The Most Unpopular Man In The North”

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Inside the Lincoln administration, opinion was less unanimous than it was among the military judges. “The proceedings,” wrote Secretary of the Navy Gideon Welles, echoing the feelings of the President, “were arbitrary and injudicious. It gives bad men the right of questions, an advantage of which they avail themselves. Good men, who wish to support the Administration, find it difficult to defend these acts.” The arrest, trial, and sentencing of Vallandigham, in point of fact, had taken Lincoln rather by surprise. Once faced with an accomplished fact, however, he had to decide whether to approve the military court’s decision or to annul it, thereby weakening the commanding general’s authority in his district and encouraging the anti-administration element throughout the West. Lincoln chose to back up Burnside; and then, with a finesse truly indicative of his political genius, proceeded to go one step further. He wisely concluded that Vallandigham’s incarceration would only refuel the fires of popular sympathy for the Copperhead, establishing a lasting source of irritation and public discussion. Instead, Lincoln chose to hand Vallandigham over to the Confederates, thus pinning upon him a contemptible and indelible badge of affiliation with the enemies of his country. So Vallandigham was hustled on board the United States gunboat Exchange at Cincinnati and taken down the Ohio River to Louisville; from there, he was escorted under heavy guard to Murfreesboro, the advanced headquarters of the Union Army in Tennessee. On the morning of May 25, following his brief debate with General Rosecrans on loyalty, the Copperhead was deposited behind Confederate lines.

Vallandigham’s stay in the South was not passed in idleness—though a good deal of controversy still surrounds his exact activities. Some evidence suggests that his days were devoted to one of the most heinous pursuits known to man, treason. Vallandigham was extensively interviewed by leading Confederate officials and, according to some accounts, he played a vital part in persuading the Confederates to undertake two major military enterprises in the summer of 1863. One was nothing less than General Robert E. Lee’s invasion of Pennsylvania, and the other was General John Hunt Morgan’s daring raid into the Ohio Valley. These ventures were encouraged, said Confederate Captain Joe Lane, by Vallandigham’s insistence that the North was “ripe for revolution” and only waited upon the appearance of Southern armies to overturn Lincoln and proclaim for Jefferson Davis.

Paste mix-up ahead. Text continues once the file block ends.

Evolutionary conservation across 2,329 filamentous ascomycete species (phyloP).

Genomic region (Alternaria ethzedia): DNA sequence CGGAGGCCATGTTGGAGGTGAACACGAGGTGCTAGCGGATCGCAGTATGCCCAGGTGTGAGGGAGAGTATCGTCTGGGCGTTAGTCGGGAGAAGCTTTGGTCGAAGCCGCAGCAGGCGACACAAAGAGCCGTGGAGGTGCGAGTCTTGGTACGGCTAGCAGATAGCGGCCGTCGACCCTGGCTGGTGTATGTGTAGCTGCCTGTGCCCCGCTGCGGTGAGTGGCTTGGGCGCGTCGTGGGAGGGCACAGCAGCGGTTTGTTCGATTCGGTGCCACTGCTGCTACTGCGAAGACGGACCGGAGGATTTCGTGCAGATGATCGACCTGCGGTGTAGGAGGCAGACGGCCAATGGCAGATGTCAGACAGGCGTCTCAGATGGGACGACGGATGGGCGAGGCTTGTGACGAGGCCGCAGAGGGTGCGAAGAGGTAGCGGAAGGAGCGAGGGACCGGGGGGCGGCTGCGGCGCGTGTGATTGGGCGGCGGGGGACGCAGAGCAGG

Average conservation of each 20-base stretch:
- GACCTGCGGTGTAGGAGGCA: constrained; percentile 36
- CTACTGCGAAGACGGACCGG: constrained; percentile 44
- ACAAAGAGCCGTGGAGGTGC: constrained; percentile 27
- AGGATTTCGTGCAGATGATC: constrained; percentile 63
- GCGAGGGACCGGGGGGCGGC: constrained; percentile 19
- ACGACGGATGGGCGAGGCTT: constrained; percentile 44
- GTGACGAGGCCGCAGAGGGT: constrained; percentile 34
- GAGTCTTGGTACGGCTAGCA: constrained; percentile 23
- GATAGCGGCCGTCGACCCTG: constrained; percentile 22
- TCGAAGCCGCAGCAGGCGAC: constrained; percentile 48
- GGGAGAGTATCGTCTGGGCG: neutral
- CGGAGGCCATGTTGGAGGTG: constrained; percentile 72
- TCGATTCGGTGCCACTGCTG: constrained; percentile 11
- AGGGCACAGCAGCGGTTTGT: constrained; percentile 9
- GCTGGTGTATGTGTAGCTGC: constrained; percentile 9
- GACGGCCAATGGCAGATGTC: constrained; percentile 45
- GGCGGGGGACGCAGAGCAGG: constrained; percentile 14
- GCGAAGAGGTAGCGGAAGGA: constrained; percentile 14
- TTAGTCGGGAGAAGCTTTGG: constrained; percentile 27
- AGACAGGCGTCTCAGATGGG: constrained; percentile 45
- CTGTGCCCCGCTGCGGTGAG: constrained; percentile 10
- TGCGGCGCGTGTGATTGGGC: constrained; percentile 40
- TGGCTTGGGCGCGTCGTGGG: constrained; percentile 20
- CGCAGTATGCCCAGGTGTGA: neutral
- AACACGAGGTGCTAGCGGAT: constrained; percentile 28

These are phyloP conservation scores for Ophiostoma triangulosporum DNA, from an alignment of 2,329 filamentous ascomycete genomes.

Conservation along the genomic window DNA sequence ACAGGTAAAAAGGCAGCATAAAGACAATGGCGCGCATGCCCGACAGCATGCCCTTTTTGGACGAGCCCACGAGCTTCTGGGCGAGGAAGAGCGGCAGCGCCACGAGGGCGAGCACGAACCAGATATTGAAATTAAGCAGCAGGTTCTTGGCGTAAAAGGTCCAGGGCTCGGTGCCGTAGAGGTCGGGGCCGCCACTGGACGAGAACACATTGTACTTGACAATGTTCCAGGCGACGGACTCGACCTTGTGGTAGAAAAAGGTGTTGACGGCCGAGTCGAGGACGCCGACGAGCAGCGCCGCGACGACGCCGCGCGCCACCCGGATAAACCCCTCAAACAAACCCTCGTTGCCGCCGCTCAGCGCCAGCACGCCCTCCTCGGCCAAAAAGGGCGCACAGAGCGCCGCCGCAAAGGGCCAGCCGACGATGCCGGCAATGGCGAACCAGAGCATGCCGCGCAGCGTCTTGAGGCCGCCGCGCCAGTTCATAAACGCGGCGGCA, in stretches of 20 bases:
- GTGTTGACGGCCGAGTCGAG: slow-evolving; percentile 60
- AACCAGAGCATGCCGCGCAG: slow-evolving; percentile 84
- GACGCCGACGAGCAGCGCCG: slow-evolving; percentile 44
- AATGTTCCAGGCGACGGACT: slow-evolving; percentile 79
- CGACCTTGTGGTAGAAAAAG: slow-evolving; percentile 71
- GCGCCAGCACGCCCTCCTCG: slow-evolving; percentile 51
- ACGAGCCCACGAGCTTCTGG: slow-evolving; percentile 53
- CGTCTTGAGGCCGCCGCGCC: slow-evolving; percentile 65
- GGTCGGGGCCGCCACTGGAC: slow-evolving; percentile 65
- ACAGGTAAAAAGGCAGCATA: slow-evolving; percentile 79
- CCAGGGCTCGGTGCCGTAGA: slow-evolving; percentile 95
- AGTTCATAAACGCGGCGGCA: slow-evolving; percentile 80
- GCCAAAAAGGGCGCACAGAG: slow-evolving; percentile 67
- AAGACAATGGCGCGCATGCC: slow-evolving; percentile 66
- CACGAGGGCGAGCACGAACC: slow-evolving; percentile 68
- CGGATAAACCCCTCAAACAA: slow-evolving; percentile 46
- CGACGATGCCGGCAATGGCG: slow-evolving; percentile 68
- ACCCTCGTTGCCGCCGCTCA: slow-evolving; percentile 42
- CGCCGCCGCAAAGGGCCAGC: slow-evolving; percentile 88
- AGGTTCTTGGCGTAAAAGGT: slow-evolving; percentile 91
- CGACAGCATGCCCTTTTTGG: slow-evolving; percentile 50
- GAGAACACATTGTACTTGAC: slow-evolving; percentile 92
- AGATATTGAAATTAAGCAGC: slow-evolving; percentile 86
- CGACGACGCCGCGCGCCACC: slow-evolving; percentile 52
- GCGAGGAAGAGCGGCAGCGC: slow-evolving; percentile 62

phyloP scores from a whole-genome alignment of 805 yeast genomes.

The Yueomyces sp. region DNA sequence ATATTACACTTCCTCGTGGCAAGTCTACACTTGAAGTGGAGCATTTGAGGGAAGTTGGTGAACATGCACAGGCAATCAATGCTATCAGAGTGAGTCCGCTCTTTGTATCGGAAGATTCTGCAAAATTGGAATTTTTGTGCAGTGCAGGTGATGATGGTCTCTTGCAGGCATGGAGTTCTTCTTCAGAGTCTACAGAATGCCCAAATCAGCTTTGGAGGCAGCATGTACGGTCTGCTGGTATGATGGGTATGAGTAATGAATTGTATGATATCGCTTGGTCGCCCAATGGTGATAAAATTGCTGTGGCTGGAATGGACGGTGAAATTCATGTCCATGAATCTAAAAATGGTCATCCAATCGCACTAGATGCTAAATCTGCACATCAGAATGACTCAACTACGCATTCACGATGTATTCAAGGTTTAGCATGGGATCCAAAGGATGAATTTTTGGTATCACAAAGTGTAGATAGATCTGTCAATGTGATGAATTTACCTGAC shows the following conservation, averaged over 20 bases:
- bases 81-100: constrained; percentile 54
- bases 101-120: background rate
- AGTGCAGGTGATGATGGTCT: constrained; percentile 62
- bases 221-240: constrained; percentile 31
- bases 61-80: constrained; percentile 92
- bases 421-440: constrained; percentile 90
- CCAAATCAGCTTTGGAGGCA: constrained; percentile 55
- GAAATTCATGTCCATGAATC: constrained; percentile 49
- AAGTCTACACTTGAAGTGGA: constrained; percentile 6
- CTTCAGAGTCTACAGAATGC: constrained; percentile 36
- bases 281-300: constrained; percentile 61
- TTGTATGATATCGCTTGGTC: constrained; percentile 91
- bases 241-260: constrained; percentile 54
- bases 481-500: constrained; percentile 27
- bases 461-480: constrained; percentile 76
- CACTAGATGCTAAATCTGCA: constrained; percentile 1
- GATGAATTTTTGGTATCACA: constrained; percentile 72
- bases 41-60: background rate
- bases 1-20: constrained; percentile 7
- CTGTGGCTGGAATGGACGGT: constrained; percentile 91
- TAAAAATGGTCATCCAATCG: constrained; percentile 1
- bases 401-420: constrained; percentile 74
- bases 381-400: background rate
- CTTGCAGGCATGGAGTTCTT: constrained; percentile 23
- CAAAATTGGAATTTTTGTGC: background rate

A wholly opposite view of Vallandigham’s conduct is provided by Colonel Robert Ould, who interviewed the exile on behalf of the Confederate President. According to Quid’s account of their conversation, Vallandigham had begged the South to drop plans it was then readying to invade Pennsylvania. An invasion, Vallandigham warned, would unite the parties of the North, dissolve all popular support for the Peace Democrats, and immeasurably strengthen Lincoln’s hand in suppressing political dissent.

However much Vallandigham’s activities may be in dispute, it is clear that he chose to leave the Confederacy at the earliest possible moment to take up exile in Canada, “where I can see my family, communicate with my friends & transact my business as far as practicable, unmolested.” The Confederates assented to this plan.

On June 17, 1863, Vallandigham set out for his new land by a circuitous route. He sailed from Wilmington, North Carolina, on the British steamer Cornubia , bound for Bermuda, where he arrived on June 20; a coterie of Confederate agents were his fellow passengers. Midway in the trip, a dire crisis materialized in the shape of an approaching Union man-of-war. The Cornubia ’s terror-stricken captain turned to his most famous (or infamous) passenger, Vallandigham, for counsel. Were there British soldiers’ uniforms on board? that seasoned veteran of crisis calmly inquired. Fortunately there were some, presumably destined for the British garrison on Bermuda. At Vallandigham’s suggestion, the crew and the Confederate agents quickly donned the uniforms. The hasty recruits paraded with nervous inexactitude around the deck; and apparently convinced that the Cornubia was a British troopship, the man-of-war changed course.

After ten days in Bermuda, Vallandigham and several dozen Confederate agents embarked on another British steamer, the Harriet Pinckney , for Halifax, Nova Scotia. This leg of the journey also entailed several harrowing brushes with Union frigates and anxious groping through dense Atlantic fog banks; finally they reached Halifax on July 5. Vallandigham immediately pushed on to Quebec and Montreal, where he received official welcomes. He resided briefly at Clifton House on the Canadian side of Niagara Falls and then settled at Windsor, Ontario. Situated opposite Detroit, Windsor was in easy reach of Ohio and the rest of the Midwest. Vallandigham occupied a comfortable second-story apartment facing the Detroit River. He had a fine view of the town and of the United States gunboat Michigan , which had moved into position upon his arrival, with its guns trained directly upon his living room.